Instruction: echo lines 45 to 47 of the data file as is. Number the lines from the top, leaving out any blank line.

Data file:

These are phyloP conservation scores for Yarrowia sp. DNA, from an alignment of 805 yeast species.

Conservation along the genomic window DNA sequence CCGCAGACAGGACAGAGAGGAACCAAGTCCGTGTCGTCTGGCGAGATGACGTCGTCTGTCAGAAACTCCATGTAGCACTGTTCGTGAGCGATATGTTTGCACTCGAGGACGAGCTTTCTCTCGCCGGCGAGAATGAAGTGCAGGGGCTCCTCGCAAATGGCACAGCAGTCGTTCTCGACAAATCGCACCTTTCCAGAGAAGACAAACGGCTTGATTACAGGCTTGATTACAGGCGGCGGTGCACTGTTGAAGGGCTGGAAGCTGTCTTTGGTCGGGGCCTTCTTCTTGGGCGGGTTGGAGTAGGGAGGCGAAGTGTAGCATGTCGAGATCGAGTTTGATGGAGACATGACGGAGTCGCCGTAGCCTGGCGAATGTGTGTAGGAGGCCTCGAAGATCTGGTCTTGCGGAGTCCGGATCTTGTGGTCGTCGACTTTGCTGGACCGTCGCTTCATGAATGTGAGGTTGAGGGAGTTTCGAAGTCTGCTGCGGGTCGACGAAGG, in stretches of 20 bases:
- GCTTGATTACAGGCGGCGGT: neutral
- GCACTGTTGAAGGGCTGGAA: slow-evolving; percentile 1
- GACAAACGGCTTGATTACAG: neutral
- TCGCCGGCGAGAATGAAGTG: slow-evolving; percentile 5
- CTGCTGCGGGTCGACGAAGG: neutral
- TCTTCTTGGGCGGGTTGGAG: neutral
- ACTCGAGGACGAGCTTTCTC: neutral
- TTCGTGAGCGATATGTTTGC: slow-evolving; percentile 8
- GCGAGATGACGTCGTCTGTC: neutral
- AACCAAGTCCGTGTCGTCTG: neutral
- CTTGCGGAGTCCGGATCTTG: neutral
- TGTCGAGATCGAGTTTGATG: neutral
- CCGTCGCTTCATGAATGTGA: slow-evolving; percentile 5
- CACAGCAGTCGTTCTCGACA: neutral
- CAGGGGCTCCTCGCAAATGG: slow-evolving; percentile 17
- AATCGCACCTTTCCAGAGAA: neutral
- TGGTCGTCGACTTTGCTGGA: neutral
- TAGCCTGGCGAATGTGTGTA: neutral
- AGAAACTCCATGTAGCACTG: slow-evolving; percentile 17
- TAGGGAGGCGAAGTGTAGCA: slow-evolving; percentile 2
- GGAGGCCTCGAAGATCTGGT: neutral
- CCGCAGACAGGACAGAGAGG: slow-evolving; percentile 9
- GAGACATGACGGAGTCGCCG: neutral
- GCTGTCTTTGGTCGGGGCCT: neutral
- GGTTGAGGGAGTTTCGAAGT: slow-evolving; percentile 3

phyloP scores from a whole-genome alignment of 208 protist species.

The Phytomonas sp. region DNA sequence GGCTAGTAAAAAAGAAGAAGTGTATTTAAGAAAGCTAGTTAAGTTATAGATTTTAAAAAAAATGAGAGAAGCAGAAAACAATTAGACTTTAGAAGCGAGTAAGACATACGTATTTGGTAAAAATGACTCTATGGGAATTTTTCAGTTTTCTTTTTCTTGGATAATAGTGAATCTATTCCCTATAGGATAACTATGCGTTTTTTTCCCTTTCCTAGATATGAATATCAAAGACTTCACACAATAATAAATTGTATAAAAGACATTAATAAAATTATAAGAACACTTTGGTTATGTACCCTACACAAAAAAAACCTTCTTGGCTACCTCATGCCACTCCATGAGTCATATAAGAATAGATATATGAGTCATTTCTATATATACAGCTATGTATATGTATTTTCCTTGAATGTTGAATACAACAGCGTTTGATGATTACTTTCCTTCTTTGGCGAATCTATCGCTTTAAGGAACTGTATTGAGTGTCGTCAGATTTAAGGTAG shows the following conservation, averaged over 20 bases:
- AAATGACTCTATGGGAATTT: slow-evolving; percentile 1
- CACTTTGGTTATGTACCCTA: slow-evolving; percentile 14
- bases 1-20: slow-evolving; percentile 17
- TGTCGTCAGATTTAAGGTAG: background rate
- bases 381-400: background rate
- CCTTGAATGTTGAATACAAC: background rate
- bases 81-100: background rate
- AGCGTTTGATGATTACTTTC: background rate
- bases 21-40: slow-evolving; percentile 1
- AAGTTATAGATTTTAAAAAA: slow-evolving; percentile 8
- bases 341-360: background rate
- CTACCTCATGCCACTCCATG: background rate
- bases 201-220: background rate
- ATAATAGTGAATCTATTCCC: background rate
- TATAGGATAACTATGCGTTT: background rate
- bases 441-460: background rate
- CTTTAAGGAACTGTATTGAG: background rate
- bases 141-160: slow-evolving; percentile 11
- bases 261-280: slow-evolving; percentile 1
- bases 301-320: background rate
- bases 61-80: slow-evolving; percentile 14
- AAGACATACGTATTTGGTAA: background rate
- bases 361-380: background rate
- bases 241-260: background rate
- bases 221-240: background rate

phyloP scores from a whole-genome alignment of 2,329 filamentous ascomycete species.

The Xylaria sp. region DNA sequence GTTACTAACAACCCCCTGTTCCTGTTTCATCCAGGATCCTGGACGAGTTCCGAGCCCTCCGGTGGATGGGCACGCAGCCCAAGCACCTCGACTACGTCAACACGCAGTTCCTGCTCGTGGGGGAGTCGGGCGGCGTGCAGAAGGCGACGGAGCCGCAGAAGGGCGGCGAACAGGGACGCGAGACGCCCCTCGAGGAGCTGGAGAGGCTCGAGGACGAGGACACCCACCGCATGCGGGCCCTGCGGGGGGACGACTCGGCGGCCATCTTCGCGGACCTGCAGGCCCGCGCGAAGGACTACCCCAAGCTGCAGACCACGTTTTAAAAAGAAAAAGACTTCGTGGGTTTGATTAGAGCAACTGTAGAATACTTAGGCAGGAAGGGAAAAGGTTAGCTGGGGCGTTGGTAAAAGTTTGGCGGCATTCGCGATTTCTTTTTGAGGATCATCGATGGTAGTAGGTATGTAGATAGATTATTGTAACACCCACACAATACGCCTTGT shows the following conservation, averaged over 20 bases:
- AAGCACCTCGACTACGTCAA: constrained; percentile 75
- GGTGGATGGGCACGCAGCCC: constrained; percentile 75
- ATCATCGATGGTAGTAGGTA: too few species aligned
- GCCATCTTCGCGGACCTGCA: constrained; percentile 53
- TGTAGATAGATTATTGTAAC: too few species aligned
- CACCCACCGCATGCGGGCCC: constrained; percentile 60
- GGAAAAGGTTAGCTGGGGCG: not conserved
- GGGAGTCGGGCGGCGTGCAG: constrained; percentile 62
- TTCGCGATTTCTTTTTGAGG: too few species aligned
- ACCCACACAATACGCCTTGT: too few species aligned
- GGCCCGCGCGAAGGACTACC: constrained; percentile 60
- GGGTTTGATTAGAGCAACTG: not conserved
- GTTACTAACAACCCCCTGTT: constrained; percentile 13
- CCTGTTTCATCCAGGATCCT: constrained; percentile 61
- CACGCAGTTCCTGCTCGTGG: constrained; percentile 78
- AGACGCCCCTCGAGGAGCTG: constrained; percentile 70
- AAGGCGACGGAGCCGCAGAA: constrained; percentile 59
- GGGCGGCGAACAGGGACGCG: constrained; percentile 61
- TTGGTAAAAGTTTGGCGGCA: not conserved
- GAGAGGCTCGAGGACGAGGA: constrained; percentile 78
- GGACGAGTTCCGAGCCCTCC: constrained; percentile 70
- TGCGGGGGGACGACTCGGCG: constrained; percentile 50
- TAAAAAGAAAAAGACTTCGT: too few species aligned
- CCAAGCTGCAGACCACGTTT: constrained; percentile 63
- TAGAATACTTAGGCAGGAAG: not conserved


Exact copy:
- bases 441-460: background rate
- CTTTAAGGAACTGTATTGAG: background rate
- bases 141-160: slow-evolving; percentile 11